The edges were trimmed and then the hull halves glued together. More thin strips of fibreglass matting and a small amount of resin were added to the inside to strengthen the join, with electrical tape applied to the outside to prevent the resin from leaking out of the gaps during the process. Spray filler, car filler and knifing putty were used to get a perfect finish.
Now all the various recesses had to be marked onto the hull and then drilled out. The holes in the upper deck are filled with Plasticard and kit parts whilst the rectangular side vents had metal mesh placed inside. The row of recessed vents around the front end were slightly troublesome; here they were first drilled out completely and the edges filed square, then plastic strip is placed in the hole at the angle required and filler pushed against it from the inside. When the plastic is removed the recess should be the perfect shape.
On this model in the pictures I made a slight mistake, the side-bulges at the front of the engine areas have grooves in the surface - its much easier to cast these parts separately and then cut the grooves in than actually cut grooves into the finished model.
All the fins for the model were created in solid P38 car filler. This was done quickly by squeezing the filler between two plastic sheets cut (slightly bigger) to the shape of the required fin. The two sheets pivoted from the trailing edge with plastic spacers placed between them to ensure the finished part was the correct thickness. All I had to do was sand down the parts and round off the leading edges. The fins were superglued into position with a bit more filler to blend them in.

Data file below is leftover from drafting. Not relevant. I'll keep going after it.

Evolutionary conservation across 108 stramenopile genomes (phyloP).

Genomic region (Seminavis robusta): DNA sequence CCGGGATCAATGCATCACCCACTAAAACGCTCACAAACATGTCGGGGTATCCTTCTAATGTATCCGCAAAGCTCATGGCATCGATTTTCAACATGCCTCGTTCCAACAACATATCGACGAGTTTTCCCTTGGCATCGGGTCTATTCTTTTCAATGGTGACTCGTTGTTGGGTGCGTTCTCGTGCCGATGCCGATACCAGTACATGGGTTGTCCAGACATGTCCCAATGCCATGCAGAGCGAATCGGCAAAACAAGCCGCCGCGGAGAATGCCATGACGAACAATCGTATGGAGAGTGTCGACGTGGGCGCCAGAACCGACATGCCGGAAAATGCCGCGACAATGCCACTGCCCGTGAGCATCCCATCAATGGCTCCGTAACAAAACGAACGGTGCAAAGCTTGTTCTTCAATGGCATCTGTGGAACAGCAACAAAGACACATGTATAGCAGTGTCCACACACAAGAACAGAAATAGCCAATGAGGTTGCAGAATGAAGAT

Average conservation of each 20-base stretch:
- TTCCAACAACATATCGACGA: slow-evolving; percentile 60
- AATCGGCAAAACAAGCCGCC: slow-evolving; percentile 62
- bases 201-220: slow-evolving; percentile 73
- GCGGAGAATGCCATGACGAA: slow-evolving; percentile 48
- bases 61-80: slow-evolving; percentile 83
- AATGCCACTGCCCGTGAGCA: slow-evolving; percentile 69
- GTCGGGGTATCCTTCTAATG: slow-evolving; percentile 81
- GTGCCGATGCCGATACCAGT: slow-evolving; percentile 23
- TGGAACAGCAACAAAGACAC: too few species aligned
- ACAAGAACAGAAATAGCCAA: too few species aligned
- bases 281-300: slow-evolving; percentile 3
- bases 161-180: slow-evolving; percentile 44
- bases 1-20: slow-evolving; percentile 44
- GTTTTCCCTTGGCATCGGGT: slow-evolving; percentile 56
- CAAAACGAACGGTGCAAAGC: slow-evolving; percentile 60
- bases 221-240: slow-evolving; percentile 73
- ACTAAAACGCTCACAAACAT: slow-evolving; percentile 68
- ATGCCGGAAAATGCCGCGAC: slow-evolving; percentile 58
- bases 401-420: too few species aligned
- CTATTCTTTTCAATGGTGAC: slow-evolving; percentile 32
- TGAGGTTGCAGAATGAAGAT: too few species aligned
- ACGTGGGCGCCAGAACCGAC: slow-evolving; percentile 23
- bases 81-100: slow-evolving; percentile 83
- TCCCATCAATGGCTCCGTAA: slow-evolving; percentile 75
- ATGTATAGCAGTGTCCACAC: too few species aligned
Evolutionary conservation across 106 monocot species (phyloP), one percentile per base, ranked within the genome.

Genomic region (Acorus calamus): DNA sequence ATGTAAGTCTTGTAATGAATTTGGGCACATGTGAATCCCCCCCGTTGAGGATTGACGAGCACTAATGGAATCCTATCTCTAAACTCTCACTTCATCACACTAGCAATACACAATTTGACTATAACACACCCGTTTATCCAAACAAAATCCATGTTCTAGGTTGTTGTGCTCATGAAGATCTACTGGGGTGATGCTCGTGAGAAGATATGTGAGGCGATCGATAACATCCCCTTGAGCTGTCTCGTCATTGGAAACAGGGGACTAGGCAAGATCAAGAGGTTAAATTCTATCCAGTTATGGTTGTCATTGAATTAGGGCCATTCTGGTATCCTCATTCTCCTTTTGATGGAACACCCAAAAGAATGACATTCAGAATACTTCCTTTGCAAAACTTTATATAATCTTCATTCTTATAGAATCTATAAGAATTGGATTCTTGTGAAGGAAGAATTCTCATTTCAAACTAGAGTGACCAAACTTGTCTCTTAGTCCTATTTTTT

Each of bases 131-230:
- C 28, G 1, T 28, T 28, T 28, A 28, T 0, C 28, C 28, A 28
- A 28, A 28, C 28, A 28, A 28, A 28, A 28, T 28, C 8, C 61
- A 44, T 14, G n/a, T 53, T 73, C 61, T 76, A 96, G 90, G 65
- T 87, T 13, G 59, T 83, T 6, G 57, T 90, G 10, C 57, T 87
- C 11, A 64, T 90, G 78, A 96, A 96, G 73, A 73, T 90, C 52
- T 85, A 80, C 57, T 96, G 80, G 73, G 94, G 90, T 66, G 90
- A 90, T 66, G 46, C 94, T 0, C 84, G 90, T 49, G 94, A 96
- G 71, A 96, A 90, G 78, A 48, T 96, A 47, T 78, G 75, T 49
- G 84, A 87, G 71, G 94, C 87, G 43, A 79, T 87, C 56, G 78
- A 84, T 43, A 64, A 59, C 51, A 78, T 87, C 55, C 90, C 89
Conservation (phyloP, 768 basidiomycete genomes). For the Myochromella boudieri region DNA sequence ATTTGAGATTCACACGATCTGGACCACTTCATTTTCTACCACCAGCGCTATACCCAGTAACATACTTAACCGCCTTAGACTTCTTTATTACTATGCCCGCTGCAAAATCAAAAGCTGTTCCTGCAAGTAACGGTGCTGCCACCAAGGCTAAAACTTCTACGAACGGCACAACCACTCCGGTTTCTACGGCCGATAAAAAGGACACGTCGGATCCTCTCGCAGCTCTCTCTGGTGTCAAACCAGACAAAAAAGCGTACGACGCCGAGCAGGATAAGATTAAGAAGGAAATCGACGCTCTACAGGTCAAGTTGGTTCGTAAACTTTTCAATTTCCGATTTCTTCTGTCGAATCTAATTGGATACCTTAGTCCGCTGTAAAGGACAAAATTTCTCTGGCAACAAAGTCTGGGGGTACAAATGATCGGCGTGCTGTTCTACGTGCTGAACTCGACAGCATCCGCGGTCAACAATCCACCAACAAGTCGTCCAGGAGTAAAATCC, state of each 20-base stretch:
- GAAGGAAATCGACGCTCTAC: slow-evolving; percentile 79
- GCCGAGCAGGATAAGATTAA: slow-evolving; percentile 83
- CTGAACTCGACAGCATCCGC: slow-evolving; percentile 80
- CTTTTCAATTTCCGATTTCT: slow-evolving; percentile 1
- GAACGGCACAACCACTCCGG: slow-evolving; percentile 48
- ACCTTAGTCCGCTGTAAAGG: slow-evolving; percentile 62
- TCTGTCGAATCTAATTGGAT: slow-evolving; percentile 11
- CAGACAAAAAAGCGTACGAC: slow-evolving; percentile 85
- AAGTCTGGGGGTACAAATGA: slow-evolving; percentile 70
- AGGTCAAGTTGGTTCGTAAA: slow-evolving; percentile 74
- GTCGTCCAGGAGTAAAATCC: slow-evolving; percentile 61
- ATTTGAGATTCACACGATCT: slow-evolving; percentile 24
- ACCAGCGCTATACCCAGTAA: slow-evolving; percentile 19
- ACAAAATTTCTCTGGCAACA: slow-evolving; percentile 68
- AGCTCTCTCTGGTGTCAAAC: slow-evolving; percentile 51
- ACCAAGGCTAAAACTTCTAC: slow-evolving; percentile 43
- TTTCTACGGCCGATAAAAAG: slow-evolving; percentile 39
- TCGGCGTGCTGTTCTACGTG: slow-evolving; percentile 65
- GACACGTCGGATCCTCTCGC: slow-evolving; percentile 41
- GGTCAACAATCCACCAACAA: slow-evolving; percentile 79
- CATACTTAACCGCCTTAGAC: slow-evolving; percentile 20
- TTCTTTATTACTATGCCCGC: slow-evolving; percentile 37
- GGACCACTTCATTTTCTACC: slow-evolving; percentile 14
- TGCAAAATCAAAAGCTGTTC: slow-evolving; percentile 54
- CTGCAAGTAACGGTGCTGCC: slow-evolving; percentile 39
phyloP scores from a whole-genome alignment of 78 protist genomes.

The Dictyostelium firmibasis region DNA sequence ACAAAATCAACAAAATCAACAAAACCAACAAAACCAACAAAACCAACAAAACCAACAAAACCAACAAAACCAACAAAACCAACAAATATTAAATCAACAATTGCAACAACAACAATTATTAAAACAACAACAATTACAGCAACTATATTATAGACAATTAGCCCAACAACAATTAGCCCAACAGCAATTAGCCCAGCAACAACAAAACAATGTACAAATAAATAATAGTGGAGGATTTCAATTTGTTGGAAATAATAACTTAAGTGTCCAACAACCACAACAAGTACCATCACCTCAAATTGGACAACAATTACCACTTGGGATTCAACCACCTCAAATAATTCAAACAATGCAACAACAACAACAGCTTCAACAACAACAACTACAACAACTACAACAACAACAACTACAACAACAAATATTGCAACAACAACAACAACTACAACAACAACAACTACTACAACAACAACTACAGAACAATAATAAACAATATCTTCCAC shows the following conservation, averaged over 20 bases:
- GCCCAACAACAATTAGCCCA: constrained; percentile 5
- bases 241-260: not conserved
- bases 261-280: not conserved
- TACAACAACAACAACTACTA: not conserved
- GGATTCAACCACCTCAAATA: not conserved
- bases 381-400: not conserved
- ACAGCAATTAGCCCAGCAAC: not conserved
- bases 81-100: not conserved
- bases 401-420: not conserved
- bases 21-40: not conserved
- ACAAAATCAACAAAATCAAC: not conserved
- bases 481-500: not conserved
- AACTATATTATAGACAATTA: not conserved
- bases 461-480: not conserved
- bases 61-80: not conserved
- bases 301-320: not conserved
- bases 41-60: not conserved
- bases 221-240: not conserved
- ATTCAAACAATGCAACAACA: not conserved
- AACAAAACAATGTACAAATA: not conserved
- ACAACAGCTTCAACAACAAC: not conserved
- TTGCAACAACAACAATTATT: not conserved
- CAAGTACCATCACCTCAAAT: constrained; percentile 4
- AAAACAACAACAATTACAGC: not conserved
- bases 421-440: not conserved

The trademark modelling technique on the UFO miniatures was the use of tapes to quickly create surface detailing. These should be Letraset Letraline tapes but they can be expensive and here I'm just using strips cut from A4 paper label sheets, which are fine as long as they don't have to curve too much, otherwise you have to use the Letraset ones. Once they are in position it's best to paint the model just to help seal them into position.
The big difference between the two Diver models is that the large one has just plain round propulsion tubes. I think they look rather simple, and not very futuristic, so I always chose the more oval versions of the smaller model.
The Sky 1 model was made in a similar way the the Diver section. The fuselage was cast in two halves from fibreglass with solid cast P38 wings. The fluted front section was made separately, as again it is much easier to cut in the grooves that way. The front opening is made from a plastic kit part from the Airfix Saturn Five rocket. Many people often build Sky 1 with a flat-sided fuselage, which never looks right as it should be very round in places, especially towards the front.